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Friday, October 21, 2022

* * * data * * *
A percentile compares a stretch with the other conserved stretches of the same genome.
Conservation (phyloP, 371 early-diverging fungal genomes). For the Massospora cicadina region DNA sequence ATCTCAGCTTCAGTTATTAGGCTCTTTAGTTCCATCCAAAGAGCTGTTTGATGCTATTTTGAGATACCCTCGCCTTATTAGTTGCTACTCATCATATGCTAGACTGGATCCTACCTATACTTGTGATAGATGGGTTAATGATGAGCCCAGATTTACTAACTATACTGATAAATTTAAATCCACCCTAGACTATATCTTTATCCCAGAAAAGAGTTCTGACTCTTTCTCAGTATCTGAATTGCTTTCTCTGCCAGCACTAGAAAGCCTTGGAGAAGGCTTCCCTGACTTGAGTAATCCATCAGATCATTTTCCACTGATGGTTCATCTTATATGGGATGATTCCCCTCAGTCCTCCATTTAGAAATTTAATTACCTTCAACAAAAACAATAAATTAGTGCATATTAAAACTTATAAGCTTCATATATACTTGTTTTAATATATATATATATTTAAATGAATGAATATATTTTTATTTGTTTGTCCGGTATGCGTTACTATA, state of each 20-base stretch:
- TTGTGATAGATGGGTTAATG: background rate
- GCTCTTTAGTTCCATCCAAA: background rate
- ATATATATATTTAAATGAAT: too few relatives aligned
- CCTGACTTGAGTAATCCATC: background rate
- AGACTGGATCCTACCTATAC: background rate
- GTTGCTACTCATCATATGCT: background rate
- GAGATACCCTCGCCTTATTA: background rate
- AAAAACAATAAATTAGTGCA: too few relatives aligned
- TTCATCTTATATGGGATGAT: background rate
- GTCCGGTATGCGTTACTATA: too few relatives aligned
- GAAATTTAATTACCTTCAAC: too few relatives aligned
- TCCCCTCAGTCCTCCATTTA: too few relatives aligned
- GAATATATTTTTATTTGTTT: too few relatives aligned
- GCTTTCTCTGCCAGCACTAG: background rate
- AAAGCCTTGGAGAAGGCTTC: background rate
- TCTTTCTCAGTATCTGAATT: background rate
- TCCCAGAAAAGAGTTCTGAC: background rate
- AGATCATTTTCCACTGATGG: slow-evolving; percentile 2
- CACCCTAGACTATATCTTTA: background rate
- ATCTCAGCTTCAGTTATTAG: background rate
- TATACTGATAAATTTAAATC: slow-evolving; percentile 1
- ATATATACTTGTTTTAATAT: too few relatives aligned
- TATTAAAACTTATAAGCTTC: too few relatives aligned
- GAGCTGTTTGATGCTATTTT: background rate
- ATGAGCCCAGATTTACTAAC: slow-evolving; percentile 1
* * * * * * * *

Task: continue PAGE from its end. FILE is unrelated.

Alaska GAPP showcases their efforts to to strategically build awareness of Wild Alaska Pollock National Fisherman by Jeremiah Karpowicz - October 18, 2022 As previously reported, Genuine Alaska Pollock Producers (GAPP) held their annual meeting on October 17, 2022, to detail the results of their ongoing efforts that measure U.S. consumer awareness and familiarity with Wild Alaska Pollock. Held at the Westin Seattle, the event showcased how much has changed with the perception and reality of Wild Alaska Pollock in a few short years but also highlighted where opportunities still exist with the product and for the fishery. Saint Paul Island Residents “Reeling” From Crab Season Closures in the Bering Sea by Peggy Parker - October 19, 2022 Since the Alaska Department of Fish & Game (ADF&G) closed the Bering Sea snow crab and Bristol Bay red king crab (BBRKC) seasons, reactions from the fleet, processors, buyers and consumers have been expressed in mainstream and social media. Yesterday, the City of Saint Paul issued a statement about how the unprecedented events would impact them. “Without the taxes derived from crab processing our municipal government will struggle to support essential municipal services such as public safety, road maintenance, and emergency medical services,” said Saint Paul Island Mayor Jacob Merculief. “We may need to cut municipal staff.” Saint Paul Island’s economy is nearly 90% dependent on the snow crab fishery. Harvesting and delivering crab to the Trident Seafoods plant is the primary source of municipal taxes and local revenues. In a year when the plant is open to process snow crab, it can process halibut for the local fleet and Trident’s own customers. It sustains the harbor and other fisheries-related infrastructure built on the island. To make matters worse, the BBRKC fishery – a portion of which is delivered and processed on Saint Paul Island in the fall months – will remain closed for a second year in a row. In normal years, the City of Saint Paul Island collects on average about $2,700,000 in fisheries taxes. In 2023 it will only collect about $200,000. The Central Bering Sea Fishermen’s Association (CBSFA) is the local Community Development Quota (CDQ) group for Saint Paul Island, and is one of the primary engines of economic activity and investment in the community. CBSFA is allocated 20% of the total Bering Sea snow crab that is set aside for the CDQ program. The non-profit entity is one of the six groups that together make up the CDQ program, established in 1992 by federal statute to manage Bering Sea fisheries assets to promote social and economic development in the communities they serve. In addition to its two crab vessels, CBSFA has made substantial investments in crab processing and harvesting shares in the rationalized crab management program in the Bering Sea, and is highly dependent on revenues from snow crab, Bristol Bay Red King Crab and other crab species. “Rationalized” fisheries are based on the principles of an initial allocation of “shares” to eligible stakeholders, and a limited free market system in which shares can be bought or sold. The closure of the snow crab fishery is the first in the 40-year history of the fishery and responds to ADFG scientists’ concerns about the poor status of this stock. That’s why last week’s announcement sent the largely Aleut community of about 400 residents reeling, the city’s statement explained. The closure means CBSFA will suffer another massive drop in revenues. Last year, when the snow crab Total Allowable Catch went from 45 million pounds to 5.6, an 87% drop, caused a 65% drop in CBSFA’s total annual revenues. The closures mean 2023 crab revenues will be less than half of this years and less than one-sixth of the five-year average. The projected crab revenue from 2023 reflects a 91% drop from 2021, the last year with a healthy snow crab fishery. “This disaster will make it very challenging for CBSFA to fulfill CDQ program objectives for Saint Paul Island, including funding many of the community infrastructure, educational, research, and social programs CBSFA supports,” said CBSFA COO Ray Melovidov. Saint Paul Island is not alone; crab-dependent communities in Alaska fear that with only a small Bairdi crab season ahead, there may be insufficient crab poundage to keep existing crab processing capacity engaged. Depending on the duration of the snow crab and red king crab downturns, this could be devastating to communities such as Saint Paul Island that host large- capacity processing operations. As processing costs and availability in Saint Paul Island are affected, it also affects the processing availability for halibut, the other major fishery that takes place around Saint Paul Island – and has a cascading effect on that fishery and on the community residents that participate in it. With CBSFA and Saint Paul Island residents asked the North Pacific Fishery Management Council to take actions that would help crab stocks stabilize and recover. The Council and ADF&G are now expected to focus on the issues that could compromise recovery of BBRKC and snow crab stocks. “Climate change and the changing environment in the Bering Sea are clearly impacting the ecosystem overall, putting significant strain on crab stocks. CBSFA will remain diligent in working with the NPFMC and ADFG as they develop a rebuilding plan for opilio, and protections for molting and mating BBRKC,” said Jeff Kauffman, CEO of CBSFA’s wholly owned subsidiary, Saint Paul Fishing Company. The City is calling for managers and scientists to further identify and protect the centers of crab abundance. Managers are just beginning to start on a rebuilding plan, and the residents of Saint Paul support habitat protections for king crab in the meantime. Stakeholders have advocated for Council consideration of management that specifically protects molting and mating crab from fishing impacts, adjusts the minimum bycatch limit at low snow crab abundance, and estimates unobserved fishing mortality using best available information. All sectors are subject to Section 304(e) of the Magnuson-Stevens Fishery Conservation and Management Act (MSA), which requires consideration of the “needs of fishing communities” and allocations of “both overfishing restrictions and recovery benefits fairly and equitably among sectors of the fishery” while action is considered and taken to rebuild the affected crab fisheries, the statement pointed out. To help preserve their unique Bering Sea community, the City of Saint Paul plans to request a commercial fishery failure declaration under provisions of the Magnuson-Stevens Act. If it is approved by the Secretary of Commerce and funded by Congress, disaster funding would help keep Saint Paul Island’s lights on while the community works toward developing a new economy – and waits for a rebound in crab stocks. “God has given us a privileged location amidst some of the richest commercial fisheries in the world,” noted Mayor Merculief. “We are a resilient community and have been through crises before. With some help, I hope that my people will be able to continue making a living from the resources of the Bering Sea as we have done for thousands of years.” West Coast American Seafoods plans ‘next-generation’ pollock new-builds, eyes fishing M&A American Seafoods has engaged a Nordic naval architect to design a 'next-generation' pollock and Pacific hake factory trawler, while also looking at upstream acquisitions, executive advisor and incoming CEO Einar Gustafsson told Undercurrent News. Undercurrent News by Tom Seaman - October 19, 2022 SEATTLE, Washington, US -- American Seafoods Group (ASG) has engaged a Nordic naval architect to design a "next-generation" pollock and Pacific hake factory trawler, while also looking at upstream acquisitions. *Subscription Required National Experts Share How to Make the Wild Choice as Consumers Are Hungry for Seafood Education Eighty-two percent of consumers choose seafood because it’s wild-caught Business Wire - October 19, 2022 JUNEAU, Alaska--(BUSINESS WIRE)--On behalf of the nation’s largest source of wild domestic seafood and in celebration of National Seafood Month, the Alaska Seafood Marketing Institute (ASMI) today unveils their latest efforts to help consumers Make the Wild Choice. Studies show that 82 percent of consumers prefer seafood that is wild and sustainable1, but are still craving more clarity on how to ensure the seafood on their plate is the best choice. That’s why ASMI is bringing together an Alaska Seafood Ambassador network to educate consumers and is giving them a chance to experience the wild of Alaska for themselves through a nationwide social sweepstakes. U.S. GAO Report Finds NMFS Data Challenges Complicating Fisheries Management Urner Barry by Ryan Doyle - October 18, 2022 The U.S. Government Accountability Office (GAO) shared findings from its study of federal efforts to prevent overfishing and the management of overfished stocks. The GAO shared that its report, focused on the National Marine Fisheries Service (NMFS), looked at the number of stock assessments conducted from 2011-2020, along with the number and status of overfishing and overfished stocks during this period. GAO reviewed “NMFS policies and documents; interviewed NMFS regions, Councils, and relevant stakeholders based on factors such as familiarity with different regions of the United States; and analyzed data from NMFS’ Species Information System database.” The report shared how commercial and recreational fisheries are critical to the U.S. economy, contributing $118 billion to the U.S. gross domestic product and supporting 1.8 million jobs in 2019. Following its deep dive into federal management efforts, the GAO found in its analysis of NMFS’ data that the number of stock assessments from 2011 through 2020 varied by the six NMFS regional fisheries science centers and that many stocks were not assessed. “For example, on average, the Southeast Science Center assessed about 10 percent of the 153 stocks it supported each year, while the Alaska Science Center assessed about 78 percent of its 64 stocks,” the GAO shared in its report highlights. With the NMFS using stock assessments as a way to determine if a stock is being overfished or if overfishing has occurred, the GAO found that the number of stocks with that status varied by science center and many stocks held “unknown statuses.” The GAO found that challenges that come along with fisheries data collection and resource challenges impacted the “availability and quality of the data.” “For example, trawl surveys, which are used to collect fisheries data, are challenging and costly to conduct over large geographic areas. These challenges were a key source of the variability in the number of stocks assessed and one of the reasons why many stocks may have unknown status,” the GAO wrote. Issues were linked to the Species Information System database that prevented conducting certain multiyear trend analyses. According to the GAO, the NMFS has “not documented these structural limitations or developed general guidelines for how to complete such analyses.” NMFS has begun a pair of projects to improve the functionality of its database. However, the GAO found that these projects don’t include “key project management elements, such as written goals and timelines." “Developing a plan that includes these elements could help ensure completion of the projects and help NMFS conduct additional analyses that could be used to support management measures to prevent overfishing and manage overfished stocks,” the GAO wrote. Find the GAO’s recommendations following its review of federal efforts to prevent overfishing and manage overfished stocks below: “GAO is making two recommendations to NMFS on the structural limitations of the Species Information System database, including developing guidelines for conducting certain multiyear analyses, as well as incorporating leading practices into its database improvement plans. The agency agreed with GAO’s recommendations.” International Russia mulling ban on exports of salmon, salmon roe Seafood Source by Ivan Stupachenko - October 19, 2022 Russia is considering a ban on exports of salmon and salmon roe as a drop in catch compared to 2021 is driving up prices. NOAA, Partners Unveil Five-Year Strategy to Combat IUU Fishing Urner Barry by Ryan Doyle - October 20, 2022 The U.S. Interagency Working Group on IUU Fishing released its wide-reaching National Five-Year Strategy for Combating Illegal, Unreported, and Unregulated Fishing. The new strategy “details U.S. priorities and plans over the next 5 years to combat IUU fishing and promote maritime security.” Specifically, the strategy outlines measures to increase governmental and regional capacity to enforce domestic regulation and international rules and norms to limit IUU’s impact. The group which created the plan is a 21-member agency that was established in 2019 to create a suite of tools to combat IUU fishing, which NOAA described as an “insidious problem,” and prevent the import of IUU fishing and fish products to the U.S. NOAA also shared that the Working Group will work with “five priority flag states and administrations” which include Ecuador, Panama, Senegal, Taiwan and Vietnam. Dr. Kelly Kryc, Deputy Assistant Secretary for International Fisheries, National Oceanic and Atmospheric Administration, Professor Maxine Burkett, Deputy Assistant Secretary for Oceans, Fisheries and Polar Affairs, U.S. Department of State, Rear Admiral Jo-Ann F. Burdian, Assistant Commandant for Response Policy, U.S. Coast Guard said the following in a joint agency statement: “We will focus our efforts in helping foreign partners in their ongoing efforts to combat IUU fishing and related threats,” NOAA wrote. “These flag states and administrations were selected in large part due to their demonstrated willingness and interest to take effective action against IUU fishing activities associated with their vessels.” Agencies involved, which include NOAA, the USDA, the State, Labor and Justice Departments, will use existing tools and develop new technology to improve the U.S.’ governance, conservation and management measures. “Our focus on public-private partnerships is especially promising and recognizes the important role industry must play for change to endure,” per the joint statement. “The emphasis on partnerships within the United States, between foreign governments, and with non-government organizations and industry will increase the effectiveness of ongoing efforts. It will help foster better communication and coordination on a global scale.” The strategy announcement comes a few months after President Joe Biden sent a strong message to 11 Cabinet members and executive agencies yesterday, directing them “to work toward ending forced labor and other crimes or abuses in IUU fishing; promote sustainable use of the oceans in partnership with other nations and the private sector; and advance foreign and trade policies that benefit U.S. seafood workers,” as SeafoodNews’ Peggy Parker wrote. Environment/Science NOAA Awards $18.9M for Harmful Algal Bloom Research, Monitoring by Susan Chambers - October 20, 2022 Red tides. Domoic acid caused by an abundance of Pseudo-nitzschia diatoms. Harmful algal blooms, or HABs, affect fish and shellfish and can disrupt seafood supplies to the public. HABs have become more prevalent as the climate changes upends the planet's delicate balance. To help monitor HABs, NOAA is providing $18.9 million in funding for research projects and monitoring activities throughout U.S. coastal and Great Lakes waters. HABs can produce toxins or cause other harmful effects that can damage ecosystems, disrupt seafood supplies, impact economies and threaten human health, NOAA said in a press release. Marine and fresh waters of the U.S. are increasingly impacted by HABs, with blooms reported in every state. They cost the U.S. economy millions of dollars each year, and costs from a single major HAB event can reach tens of millions of dollars, according to NOAA. Investments in these projects represent a coordinated effort between NOAA’s National Centers for Coastal Ocean Science and the U.S. Integrated Ocean Observing System Office within NOAA’s National Ocean Service to advance the ability to observe, monitor, forecast and manage blooms. NOAA's Ocean Acidification Program, under NOAA’s Office of Oceanic and Atmospheric Research, has also partnered with NCCOS to advance understanding of interactions between acidification and HABs in coastal waters and the Great Lakes. NCCOS has allocated $16.1 million to fund harmful algal bloom research in fiscal year 2022, including $3.3 million for six new research awards, $10.4 million for 23 continuing awards and $2.4 million for two Community-Directed Spending projects. Four of the new competitive research awards are funded in partnership with NOAA’s OAP. Funded projects will determine interactions between HABs and ocean acidification; establish a U.S. Harmful Algal Bloom Control Technology Incubator; enhance detection of toxins and improve forecasts; and investigate the social and economic impacts of harmful algae. “Harmful algal blooms and ocean acidification are two issues that impact coastal resources and we need to understand how they interact,” David Kidwell, director of NOAA’s NCCOS Competitive Research Program, said in the statement. “In addition to better detection methods, we want to continue the development of technologies for controlling HABs, and enhance and improve our forecasting and monitoring abilities. These grants will help with those goals.” A full list of the new NOAA NCCOS grant awards is available here. The U.S. IOOS Office has allocated $2.8 million in fiscal year 2022 for pilot projects for the nascent National Harmful Algal Bloom Observing Network and a related Ocean Technology Transition project. Those funds will be distributed across all 11 IOOS Regional Associations for three new and eight continuing projects to enhance the nation’s capacity for monitoring and detection of harmful algal blooms. The new IOOS HAB projects will focus on expanding and improving HAB observations and testing capabilities; community coordination and service delivery for stakeholders; improving and optimizing HAB forecasts; testing new technology for the detection of HABs; and funding ongoing operation and maintenance of the HAB testbed and existing infrastructure. “We will continue to enhance our network’s capacity to monitor and detect these blooms using our expertise across regions,” Carl Gouldman, director of the U.S. IOOS Office, said. “We want to push out even further and provide complete end-to-end HAB detection and monitoring systems. These efforts provide critical decision support nationwide using the best data available.” A full list of the IOOS new grant awards can be found here. Federal Register Fisheries of the Exclusive Economic Zone Off Alaska; Reallocation of Pacific Cod in the Bering Sea and Aleutian Islands Management Area A Rule by the National Oceanic and Atmospheric Administration on 10/21/2022 NMFS is reallocating the projected unused amount of Pacific cod from trawl catcher vessels to Amendment 80 trawl catcher/processors in the Bering Sea and Aleutian Islands management area (BSAI). This action is necessary to allow the 2022 total allowable catch (TAC) of Pacific cod to be harvested. FYI’s Kenai Peninsula students raise salmon in the classroom, from egg to fry KBBI by Hope McKenney - October 18, 2022 Dozens of students oohed and aahed on a cold morning in Anchor Point as biologists spawned a pair of coho salmon and fertilized their eggs. Study suggests tailoring seafood diets to individual populations Seafood Source by Nicki Holmyard - October 20, 2022 Seafood is more nutritious than terrestrial animal protein and has a lower carbon footprint, according to a study published in September 2022 in the research journal Communications Earth and Environment. Pacific Seafood Processors Association 1900 W Emerson Place Suite 205, Seattle, WA 98119 Phone: 206.281.1667 E-mail:; Website: Our office days/hours are Monday-Friday 8:00 A.M. - 5:00 P.M. In accordance with Title 17 U.S.C. Section 107, any copyrighted work in this message is distributed under fair use without profit or payment to those who have expressed a prior interest in receiving this information for non-profit research and educational purposes only. *Inclusion of a news article, report, or other document in this email does not imply PSPA support or endorsement of the information or opinion expressed in the document.